November 19, 2012
And then we all giggled at the sperm-squeezing chapter
by Dustin Kurtz
I am unsure of Moby-Dick‘s place in our canon. I have my doubts about whether it is the Great American Novel, or even whether it is Herman Melville‘s best work. What I do know, after this weekend, is that it is among this city’s most beloved novels, thick enough with laughter and sorrow and surging heights, frothing crests of prose, sentences to drown a reader and buoy them up, a book so changeable and compass-wide that it is, surprisingly, the perfect book to read aloud.
It is not well-known, but we at Melville House are rather partial to the work of Herman Melville. It is difficult, at times, to get much work done, what with all the sea shanties being sung in our office. The whole place smells of tar, wet wool and chowder. The hammocks are a nice perk, the surprise dousings with brine less so. In any case, I leapt at the opportunity (well, sort of awkwardly rolled out of a hammock at the opportunity) when Amanda Bullock and Polly Bresnick invited me to take part in their inaugural Moby Dick Marathon in New York.
The Moby Dick Marathon is just what you’d imagine: the entire book, from “call” to “X”, read by a series of enthusiasts over the course of one weekend. The event began Friday evening at WORD bookstore in Greenpoint, followed by a stretch Saturday at Housing Works Bookstore in SoHo where Bullock is the events coordinator, on to the new and fantastic used bookstore Molasses Books in Bushwick, and then back to Housing Works on Sunday.
The event ran like spermaceti-greased clockwork whenever I was in attendance. (Yes, I admit it, I did not listen to people read from the book for three straight days, and rather regret it. Apparently I need more in the way of fresh air and brunch than some die-hard old salts I saw there.) The organizers kept pace throughout, and handed off reading copies so that there was never more than a few seconds’ pause before the thread was taken up again. There was beer, there was chowder, there was singing and, of course, there was laughter. Moby-Dick, it’s often forgotten, can be quite funny. Half of the audience at any given moment read along in their own copies of the book.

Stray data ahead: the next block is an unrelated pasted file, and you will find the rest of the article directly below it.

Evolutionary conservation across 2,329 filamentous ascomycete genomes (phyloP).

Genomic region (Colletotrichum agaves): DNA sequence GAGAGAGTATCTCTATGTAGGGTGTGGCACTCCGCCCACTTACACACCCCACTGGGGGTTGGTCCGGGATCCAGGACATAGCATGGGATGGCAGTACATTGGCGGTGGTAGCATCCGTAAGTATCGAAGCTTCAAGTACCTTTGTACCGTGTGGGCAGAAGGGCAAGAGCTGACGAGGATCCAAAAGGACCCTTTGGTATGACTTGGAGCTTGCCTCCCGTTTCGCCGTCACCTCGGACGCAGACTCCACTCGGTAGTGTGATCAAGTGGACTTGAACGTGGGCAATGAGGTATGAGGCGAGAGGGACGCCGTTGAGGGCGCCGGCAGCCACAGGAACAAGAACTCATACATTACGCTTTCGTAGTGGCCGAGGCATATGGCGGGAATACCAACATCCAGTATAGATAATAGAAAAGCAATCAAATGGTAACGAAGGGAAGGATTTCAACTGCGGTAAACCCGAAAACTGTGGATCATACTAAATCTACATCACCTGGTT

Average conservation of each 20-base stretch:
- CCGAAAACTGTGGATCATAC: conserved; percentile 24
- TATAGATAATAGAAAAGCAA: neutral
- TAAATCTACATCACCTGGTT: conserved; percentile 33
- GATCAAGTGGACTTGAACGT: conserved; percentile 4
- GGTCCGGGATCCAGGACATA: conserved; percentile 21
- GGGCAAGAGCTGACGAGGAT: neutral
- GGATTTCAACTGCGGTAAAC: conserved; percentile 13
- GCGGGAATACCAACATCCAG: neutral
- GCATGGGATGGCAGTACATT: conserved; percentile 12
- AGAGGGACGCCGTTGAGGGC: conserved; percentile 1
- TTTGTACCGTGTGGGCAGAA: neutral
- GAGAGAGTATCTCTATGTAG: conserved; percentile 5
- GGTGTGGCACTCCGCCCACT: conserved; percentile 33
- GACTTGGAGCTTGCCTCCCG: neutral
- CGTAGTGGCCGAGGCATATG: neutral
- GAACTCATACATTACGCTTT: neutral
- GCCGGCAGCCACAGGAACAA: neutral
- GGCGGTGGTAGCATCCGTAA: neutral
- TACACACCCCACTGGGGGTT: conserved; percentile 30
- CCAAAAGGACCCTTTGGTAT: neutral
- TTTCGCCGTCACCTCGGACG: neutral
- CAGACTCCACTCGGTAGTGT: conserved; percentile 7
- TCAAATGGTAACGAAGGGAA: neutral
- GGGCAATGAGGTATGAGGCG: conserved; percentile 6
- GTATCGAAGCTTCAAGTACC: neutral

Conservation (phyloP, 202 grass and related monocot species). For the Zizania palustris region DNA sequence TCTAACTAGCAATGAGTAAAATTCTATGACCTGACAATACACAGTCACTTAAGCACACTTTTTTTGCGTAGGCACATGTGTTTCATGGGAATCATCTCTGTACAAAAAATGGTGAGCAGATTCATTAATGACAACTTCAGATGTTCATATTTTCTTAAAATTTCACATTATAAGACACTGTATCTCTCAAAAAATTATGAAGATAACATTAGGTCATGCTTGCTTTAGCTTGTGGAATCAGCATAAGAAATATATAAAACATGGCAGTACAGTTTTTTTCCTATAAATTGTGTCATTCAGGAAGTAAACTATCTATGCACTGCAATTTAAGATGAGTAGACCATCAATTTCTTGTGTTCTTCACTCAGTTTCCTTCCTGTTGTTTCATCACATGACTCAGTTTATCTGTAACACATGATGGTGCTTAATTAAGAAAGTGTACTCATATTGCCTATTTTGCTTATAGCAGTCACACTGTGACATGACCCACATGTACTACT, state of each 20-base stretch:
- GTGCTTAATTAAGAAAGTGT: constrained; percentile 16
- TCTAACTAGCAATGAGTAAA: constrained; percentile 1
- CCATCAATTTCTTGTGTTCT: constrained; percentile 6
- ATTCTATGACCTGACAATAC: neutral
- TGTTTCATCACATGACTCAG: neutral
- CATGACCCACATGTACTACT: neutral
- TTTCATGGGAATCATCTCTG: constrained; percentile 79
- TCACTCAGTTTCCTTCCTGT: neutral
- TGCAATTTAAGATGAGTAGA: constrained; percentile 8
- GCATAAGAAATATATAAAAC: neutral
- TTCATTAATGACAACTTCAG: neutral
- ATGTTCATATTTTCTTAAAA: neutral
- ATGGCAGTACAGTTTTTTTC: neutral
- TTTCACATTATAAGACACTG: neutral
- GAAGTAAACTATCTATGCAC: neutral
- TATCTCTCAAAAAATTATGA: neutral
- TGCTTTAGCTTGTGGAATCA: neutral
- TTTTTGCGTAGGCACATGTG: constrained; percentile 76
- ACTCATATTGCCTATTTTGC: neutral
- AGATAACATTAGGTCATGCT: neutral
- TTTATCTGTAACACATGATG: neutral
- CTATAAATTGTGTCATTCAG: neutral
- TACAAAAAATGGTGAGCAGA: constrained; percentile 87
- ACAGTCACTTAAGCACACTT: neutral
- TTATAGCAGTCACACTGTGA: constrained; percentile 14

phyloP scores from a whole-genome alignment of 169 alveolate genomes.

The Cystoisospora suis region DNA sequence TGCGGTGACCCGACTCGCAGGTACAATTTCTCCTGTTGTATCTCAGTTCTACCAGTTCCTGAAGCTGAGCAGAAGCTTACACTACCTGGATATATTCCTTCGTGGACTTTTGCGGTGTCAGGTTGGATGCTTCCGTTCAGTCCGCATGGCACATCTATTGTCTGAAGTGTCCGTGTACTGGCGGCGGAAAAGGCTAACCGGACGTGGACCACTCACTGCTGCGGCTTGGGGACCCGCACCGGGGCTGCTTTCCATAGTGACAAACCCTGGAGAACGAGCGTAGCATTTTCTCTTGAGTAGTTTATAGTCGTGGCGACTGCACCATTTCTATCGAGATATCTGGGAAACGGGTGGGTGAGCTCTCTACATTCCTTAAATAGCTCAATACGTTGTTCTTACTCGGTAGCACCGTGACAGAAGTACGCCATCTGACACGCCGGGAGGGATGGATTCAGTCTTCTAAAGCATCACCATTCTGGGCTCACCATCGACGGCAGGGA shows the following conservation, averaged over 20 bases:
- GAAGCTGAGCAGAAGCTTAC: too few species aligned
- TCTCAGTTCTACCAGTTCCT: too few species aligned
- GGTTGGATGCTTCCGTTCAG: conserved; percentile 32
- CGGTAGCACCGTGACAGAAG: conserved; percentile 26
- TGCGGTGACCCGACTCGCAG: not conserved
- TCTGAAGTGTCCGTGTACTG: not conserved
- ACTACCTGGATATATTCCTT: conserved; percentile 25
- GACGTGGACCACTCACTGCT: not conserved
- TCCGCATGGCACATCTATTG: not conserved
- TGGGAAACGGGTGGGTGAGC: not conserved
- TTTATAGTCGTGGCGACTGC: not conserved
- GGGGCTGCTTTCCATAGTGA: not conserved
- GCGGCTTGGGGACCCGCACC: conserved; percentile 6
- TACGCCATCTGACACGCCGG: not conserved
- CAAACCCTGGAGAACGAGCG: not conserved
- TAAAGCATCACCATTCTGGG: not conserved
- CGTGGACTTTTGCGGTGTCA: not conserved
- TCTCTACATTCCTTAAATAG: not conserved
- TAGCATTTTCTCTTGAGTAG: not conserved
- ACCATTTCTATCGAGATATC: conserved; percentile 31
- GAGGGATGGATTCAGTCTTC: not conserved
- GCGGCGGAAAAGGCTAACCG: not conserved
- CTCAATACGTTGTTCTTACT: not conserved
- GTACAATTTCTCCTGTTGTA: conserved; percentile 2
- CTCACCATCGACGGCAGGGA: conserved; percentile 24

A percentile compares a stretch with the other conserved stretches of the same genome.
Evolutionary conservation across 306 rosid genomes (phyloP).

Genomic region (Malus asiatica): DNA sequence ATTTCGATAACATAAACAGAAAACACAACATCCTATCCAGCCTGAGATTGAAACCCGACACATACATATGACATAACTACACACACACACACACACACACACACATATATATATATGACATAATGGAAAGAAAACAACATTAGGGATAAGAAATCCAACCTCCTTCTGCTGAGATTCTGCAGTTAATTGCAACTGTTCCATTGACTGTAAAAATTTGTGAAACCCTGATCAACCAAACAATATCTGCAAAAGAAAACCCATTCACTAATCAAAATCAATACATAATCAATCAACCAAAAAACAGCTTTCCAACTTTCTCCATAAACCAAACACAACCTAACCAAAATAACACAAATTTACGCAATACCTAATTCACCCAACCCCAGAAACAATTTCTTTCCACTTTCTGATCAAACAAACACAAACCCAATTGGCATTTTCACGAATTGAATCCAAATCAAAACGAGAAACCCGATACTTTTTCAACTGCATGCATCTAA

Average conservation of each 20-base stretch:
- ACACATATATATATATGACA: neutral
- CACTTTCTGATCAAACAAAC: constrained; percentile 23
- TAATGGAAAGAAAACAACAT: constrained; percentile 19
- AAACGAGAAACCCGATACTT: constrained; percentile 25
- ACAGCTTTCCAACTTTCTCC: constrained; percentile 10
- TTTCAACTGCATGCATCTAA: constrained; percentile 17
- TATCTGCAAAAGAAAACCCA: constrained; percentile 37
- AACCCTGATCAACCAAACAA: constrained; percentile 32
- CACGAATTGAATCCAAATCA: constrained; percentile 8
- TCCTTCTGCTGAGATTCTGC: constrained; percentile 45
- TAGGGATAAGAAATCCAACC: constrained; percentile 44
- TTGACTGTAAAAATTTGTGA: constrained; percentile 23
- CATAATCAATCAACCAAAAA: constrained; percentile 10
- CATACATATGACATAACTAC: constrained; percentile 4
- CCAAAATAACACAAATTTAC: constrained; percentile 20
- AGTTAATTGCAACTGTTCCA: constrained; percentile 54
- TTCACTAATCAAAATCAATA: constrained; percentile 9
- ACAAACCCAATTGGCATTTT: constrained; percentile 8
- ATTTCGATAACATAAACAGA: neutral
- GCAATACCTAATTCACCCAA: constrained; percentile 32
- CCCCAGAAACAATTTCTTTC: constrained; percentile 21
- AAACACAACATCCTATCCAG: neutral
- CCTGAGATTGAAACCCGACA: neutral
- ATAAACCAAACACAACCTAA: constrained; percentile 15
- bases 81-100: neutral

Inevitably, because this was the inaugural marathon, the 160 readers were drawn from a small circle, most of us friends or at least familiar to one another. Some were more famous than others: actors Paul Dano and Zoe Kazan read early on Friday. There were booksellers there, of course, and publishers. Dozens of authors larded the line-up, including Jonathan Ames, Rick Moody, Tania James and Justin Taylor. Bresnick’s own mother and father read late Saturday night. There was more than one Moby-Dick tattoo in attendance. There were actual scholars of the book there. There were people reading it for the very first time and some who read little but. It was a good crowd.
Despite being surrounded by friends, reading Moby-Dick aloud, I found, can be nervous work. We are ill-used to reading with our mouths at all, many of us, and Melville is liberal with odd place names and now-rarely-used words. His cadence is natural but insistent, leading many readers to skip words or misplace a syllable here and there. My own hand shook for a moment when I stood before that room, under the weight of the book and the eyes on me, under the burden of the long, rousing skyward pleas Melville had tamped into my thin ten minute span. I croaked out more “thee”s and “didst”s than should be asked of anyone not wearing polyester pantaloons and a fake goatee in a regional Shakespearean medley. It mattered little: the novel was good enough to distract anyone from my little quavers, including, quickly enough, myself.
What do we gain from reading the book out loud? If it is only the excuse to say “harponeer” fifteen times in a minute, that would surely be enough. But there is more here. First, the work benefits. Melville is a storyteller, and as I’ve said, his writing, at least in the seafaring stories, has a rhythm to it that is only highlighted when eyes are chained to tongue and the reader is forced to speak the man’s silly dialogues, his grandiose heights of descriptive prose, and more than anything, his somber exaltations of humanity. More broadly, the readership benefits. We were not critiquing the book, or even discussing it. We didn’t perform it. We were not there to buy it. We had just come together as a readership to do only that: to read the thing, together. That’s a rare and proudly contrary instinct when it comes to books, if a happy one. Seeing it followed by so many is a thrill and a motivation, to authors and publishers, yes, and readers, too.
Dustin Kurtz is former marketing manager of Melville House.